The Mediterranean islands produced some of the most sophisticated ancient cultures in the world, and yet we know relatively little about their early prehistory. Explicit anthropological approaches to the processes and consequences of their colonization are relatively recent developments (Patton 1996). The traditional view is that the islands were late recipients of Neolithic colonists who imported complete Neolithic packages but left few material linkages to their homelands. (Simmons 2009: 177)
The first human visitors to Cyprus, as reflected by the Akrotiri phase that is well documented thus far only at Akrotiri Aetokremnos (Simmons 1999), were either a late Epipaleolithic (roughly Natufian equivalent) or early Pre-Pottery Neolithic occupation. Akrotiri Aetokremnos assumes considerable importance because for many years claims for pre-Neolithic human occupation of many of the Mediterranean islands, including Cyprus, generally were unsubstantiated. While there are Epipaleolithic occurrences on some Aegean islands, these are relatively late. Furthermore, these islands are in proximity to the mainland (Broodbank 2000: 110-117; Cherry 1990, 1992; Patton 1996:66-72; Simmons 1999:14-27). [Simmons 2009: 179]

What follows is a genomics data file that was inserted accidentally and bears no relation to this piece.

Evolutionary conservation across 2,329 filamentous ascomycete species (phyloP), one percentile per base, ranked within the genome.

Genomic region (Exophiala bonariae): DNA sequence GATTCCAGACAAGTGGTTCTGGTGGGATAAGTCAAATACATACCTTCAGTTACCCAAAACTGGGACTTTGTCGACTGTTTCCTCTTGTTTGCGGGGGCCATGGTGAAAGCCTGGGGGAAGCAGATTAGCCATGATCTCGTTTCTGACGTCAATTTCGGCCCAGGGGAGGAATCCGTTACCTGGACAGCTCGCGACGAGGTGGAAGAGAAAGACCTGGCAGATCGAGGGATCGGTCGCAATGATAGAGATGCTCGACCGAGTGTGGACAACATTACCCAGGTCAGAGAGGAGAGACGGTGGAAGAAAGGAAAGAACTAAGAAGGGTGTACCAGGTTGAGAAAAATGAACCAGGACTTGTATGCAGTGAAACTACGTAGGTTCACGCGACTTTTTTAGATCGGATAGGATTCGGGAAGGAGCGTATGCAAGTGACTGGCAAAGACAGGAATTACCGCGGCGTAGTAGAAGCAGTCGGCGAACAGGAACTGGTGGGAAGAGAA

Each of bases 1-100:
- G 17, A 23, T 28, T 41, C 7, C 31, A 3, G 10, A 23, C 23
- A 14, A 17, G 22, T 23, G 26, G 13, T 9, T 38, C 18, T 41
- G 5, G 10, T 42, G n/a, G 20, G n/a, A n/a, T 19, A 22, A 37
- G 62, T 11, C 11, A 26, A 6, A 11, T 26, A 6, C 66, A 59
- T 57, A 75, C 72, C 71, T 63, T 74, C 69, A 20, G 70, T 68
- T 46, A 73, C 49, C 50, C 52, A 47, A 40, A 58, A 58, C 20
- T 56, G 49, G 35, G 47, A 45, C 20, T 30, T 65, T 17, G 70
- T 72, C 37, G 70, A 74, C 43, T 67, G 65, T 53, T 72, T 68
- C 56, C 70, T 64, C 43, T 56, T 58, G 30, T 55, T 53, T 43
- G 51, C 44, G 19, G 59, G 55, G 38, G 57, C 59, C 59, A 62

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Simmons, A.H. 2009. The earliest residents of Cyprus: Ecological pariahs of harmonious settlers? In The Archaeology of Environmental Change (C. Fisher, B. Hill and G. Feinman, eds.), pp. 177-191. University of Arizona Press, Tucson.